One Size Fits All, Not! Shape, Size, and Color of Nurdles


When you think of plastic pellets (nurdles), you might think of the typical small, round, white bead. Actually, there are many shapes, sizes, and colors. The shapes and sizes of the nurdles comes from the metal extrusion plate that melted plastic is pushed through like spaghetti before being cooled and chopped into its shape and size. Shapes can be round, flat, square, cylindrical, and various other shapes. The colors can vary as well, with some pellets starting out as opaque and turning yellow with time as it sits in the sun. Other nurdles are colored with pigment or dye depending on what the end product will be once the pellet is melted down and formed into its final shape. This is important to know when conducting Nurdle Patrol surveys so that you can tell the difference between what is a nurdle and what is not. Happy hunting!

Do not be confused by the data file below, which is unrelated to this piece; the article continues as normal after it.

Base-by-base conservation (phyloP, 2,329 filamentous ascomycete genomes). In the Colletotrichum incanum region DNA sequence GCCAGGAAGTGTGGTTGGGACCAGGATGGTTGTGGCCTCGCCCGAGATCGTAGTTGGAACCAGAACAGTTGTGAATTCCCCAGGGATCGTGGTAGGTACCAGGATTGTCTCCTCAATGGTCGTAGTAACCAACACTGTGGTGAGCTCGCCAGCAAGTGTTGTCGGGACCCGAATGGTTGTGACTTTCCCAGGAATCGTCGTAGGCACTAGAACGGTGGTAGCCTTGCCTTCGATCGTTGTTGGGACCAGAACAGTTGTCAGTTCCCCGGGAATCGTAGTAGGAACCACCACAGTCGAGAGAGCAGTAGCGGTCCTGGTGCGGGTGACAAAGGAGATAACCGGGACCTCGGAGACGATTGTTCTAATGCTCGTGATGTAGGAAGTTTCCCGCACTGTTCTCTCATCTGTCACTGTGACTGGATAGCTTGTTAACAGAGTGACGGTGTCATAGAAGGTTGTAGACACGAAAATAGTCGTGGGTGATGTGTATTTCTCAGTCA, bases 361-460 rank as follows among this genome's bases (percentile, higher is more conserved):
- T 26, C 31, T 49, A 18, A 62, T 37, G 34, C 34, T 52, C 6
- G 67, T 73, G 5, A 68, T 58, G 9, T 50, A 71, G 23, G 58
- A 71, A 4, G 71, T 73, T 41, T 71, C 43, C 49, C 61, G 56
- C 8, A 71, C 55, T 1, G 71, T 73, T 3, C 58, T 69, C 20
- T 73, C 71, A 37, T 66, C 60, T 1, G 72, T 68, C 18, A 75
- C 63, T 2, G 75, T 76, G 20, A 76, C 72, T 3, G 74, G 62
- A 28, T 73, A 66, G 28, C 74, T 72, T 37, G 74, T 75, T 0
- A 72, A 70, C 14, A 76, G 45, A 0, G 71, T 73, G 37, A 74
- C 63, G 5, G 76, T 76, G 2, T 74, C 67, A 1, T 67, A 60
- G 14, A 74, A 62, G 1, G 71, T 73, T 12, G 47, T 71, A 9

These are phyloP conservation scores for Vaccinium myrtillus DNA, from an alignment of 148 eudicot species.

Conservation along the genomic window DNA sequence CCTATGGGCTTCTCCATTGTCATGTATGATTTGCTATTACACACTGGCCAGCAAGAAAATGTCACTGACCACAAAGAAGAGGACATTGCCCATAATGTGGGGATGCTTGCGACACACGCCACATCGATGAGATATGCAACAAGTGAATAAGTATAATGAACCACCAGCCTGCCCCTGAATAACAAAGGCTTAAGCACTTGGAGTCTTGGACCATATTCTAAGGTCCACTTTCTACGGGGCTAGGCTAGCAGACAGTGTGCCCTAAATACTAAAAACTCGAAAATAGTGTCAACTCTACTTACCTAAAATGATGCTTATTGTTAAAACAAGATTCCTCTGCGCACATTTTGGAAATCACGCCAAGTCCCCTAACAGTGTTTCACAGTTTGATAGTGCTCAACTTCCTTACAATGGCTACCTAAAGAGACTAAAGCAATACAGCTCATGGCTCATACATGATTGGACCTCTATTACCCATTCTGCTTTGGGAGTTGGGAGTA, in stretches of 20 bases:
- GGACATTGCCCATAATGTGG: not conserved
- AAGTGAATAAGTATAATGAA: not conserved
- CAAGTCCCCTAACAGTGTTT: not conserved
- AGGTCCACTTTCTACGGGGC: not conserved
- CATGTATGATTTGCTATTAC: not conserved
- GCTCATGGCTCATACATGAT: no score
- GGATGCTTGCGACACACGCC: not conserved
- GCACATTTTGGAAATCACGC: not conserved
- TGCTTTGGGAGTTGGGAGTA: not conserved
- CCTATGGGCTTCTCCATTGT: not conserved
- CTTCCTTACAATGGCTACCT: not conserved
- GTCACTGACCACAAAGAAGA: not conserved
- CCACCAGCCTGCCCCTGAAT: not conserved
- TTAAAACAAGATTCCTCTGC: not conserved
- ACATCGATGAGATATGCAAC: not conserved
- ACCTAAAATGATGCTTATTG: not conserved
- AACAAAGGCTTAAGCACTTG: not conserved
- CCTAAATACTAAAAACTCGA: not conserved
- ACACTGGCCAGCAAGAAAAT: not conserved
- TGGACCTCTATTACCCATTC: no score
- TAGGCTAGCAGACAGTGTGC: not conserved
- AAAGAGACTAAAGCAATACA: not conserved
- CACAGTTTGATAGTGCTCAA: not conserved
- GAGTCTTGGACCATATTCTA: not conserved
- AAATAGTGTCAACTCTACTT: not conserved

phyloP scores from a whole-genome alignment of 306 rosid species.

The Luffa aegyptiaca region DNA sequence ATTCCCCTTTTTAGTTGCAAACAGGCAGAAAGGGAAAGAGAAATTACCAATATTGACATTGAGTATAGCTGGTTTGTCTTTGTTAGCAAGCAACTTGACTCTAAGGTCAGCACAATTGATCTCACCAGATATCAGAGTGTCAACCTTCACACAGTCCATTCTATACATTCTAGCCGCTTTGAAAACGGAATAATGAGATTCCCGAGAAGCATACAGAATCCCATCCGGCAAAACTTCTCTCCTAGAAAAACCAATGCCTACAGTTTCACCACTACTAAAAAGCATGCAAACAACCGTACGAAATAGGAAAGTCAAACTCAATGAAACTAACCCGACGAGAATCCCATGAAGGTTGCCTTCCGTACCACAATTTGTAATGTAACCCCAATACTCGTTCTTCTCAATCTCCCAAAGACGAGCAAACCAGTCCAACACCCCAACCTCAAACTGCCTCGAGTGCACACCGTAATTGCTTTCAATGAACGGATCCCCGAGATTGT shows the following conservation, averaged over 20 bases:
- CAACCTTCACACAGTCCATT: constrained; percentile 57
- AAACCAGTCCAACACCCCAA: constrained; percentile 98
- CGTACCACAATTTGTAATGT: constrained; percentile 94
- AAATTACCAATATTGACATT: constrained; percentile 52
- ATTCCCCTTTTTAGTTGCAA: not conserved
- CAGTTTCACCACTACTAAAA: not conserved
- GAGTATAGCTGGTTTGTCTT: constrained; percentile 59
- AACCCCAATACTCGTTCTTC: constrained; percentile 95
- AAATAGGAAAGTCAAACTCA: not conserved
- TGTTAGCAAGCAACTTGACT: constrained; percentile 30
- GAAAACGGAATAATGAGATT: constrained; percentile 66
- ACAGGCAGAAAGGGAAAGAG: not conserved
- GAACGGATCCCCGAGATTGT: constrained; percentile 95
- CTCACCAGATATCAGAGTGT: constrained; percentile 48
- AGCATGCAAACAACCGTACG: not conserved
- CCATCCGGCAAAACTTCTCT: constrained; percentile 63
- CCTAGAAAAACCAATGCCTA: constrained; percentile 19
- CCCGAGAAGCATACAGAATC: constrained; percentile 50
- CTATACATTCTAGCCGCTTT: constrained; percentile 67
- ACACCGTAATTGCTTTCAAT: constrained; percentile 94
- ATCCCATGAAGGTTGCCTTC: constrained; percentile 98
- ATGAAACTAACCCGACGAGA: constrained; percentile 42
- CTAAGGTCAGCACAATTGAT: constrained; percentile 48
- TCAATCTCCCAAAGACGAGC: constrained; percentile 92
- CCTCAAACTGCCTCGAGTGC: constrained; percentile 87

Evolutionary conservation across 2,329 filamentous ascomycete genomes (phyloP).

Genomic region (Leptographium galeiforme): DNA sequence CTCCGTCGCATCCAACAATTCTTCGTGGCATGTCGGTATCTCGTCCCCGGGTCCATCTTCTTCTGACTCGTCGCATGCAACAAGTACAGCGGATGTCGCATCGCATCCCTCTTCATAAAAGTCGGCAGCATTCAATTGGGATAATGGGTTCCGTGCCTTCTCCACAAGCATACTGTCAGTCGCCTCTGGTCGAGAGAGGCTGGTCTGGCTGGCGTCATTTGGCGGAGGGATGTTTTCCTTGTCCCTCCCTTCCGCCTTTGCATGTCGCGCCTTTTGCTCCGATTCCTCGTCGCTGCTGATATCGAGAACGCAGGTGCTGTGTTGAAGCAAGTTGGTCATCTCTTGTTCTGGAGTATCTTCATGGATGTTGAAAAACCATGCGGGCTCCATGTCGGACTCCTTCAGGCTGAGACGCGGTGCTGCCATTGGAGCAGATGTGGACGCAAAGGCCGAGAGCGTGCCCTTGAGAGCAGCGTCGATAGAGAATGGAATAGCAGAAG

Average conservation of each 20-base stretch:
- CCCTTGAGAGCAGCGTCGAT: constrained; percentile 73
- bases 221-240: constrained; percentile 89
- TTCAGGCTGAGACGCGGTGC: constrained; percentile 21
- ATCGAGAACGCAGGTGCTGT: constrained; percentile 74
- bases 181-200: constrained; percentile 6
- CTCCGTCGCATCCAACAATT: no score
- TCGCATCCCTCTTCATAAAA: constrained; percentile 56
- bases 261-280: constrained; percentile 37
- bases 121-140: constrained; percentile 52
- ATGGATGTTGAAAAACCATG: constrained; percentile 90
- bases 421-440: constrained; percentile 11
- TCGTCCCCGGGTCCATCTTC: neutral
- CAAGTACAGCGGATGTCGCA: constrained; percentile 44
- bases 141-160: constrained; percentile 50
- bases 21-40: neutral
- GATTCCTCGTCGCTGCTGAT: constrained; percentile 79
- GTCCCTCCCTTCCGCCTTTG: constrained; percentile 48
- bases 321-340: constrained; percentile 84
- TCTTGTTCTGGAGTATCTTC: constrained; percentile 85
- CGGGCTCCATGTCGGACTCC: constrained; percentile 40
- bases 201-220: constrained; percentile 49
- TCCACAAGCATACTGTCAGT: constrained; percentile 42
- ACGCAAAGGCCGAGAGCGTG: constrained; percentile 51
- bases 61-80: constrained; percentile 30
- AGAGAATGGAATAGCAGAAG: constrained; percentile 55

For more technical information on how plastic is colored, read this article: https://en.wikipedia.org/wiki/Plastic_colorant ; Want to know more about plastic extrusion? Read this: https://en.wikipedia.org/wiki/Plastics_extrusion

What is a nurdle? It's a lentil size piece of plastic that is the raw material to almost everything made of plastic. Once these nurdles are made, they are shipped all over the world to make everyday plastic products. The nurdles are escaping to the environment at the manufacturing facility when loading/unloading to rail-car or trucks, fall out during transportation, and during spills at sea and on land. The biggest impact is to fish and wildlife that eat the nurdles since they look like a natural food source. Fish, birds, and sea turtles have all been documented as eating these plastics. The nurdles also absorb harmful chemicals such as PCBs and PAHs that are known to impact animals negatively. Nurdle Patrol is trying to find the source of the pellets by counting concentrations on our beaches, bay shorelines, and rivers. Check out the map at www.nurdlepatrol.org to see what data has been collected in your area, and where data still needs to be gathered. Come join us, use your phone, and pick up plastic pellets at your favorite beach!

Have questions, want to become a partner, or want to support the cause? Contact jace@utexas.edu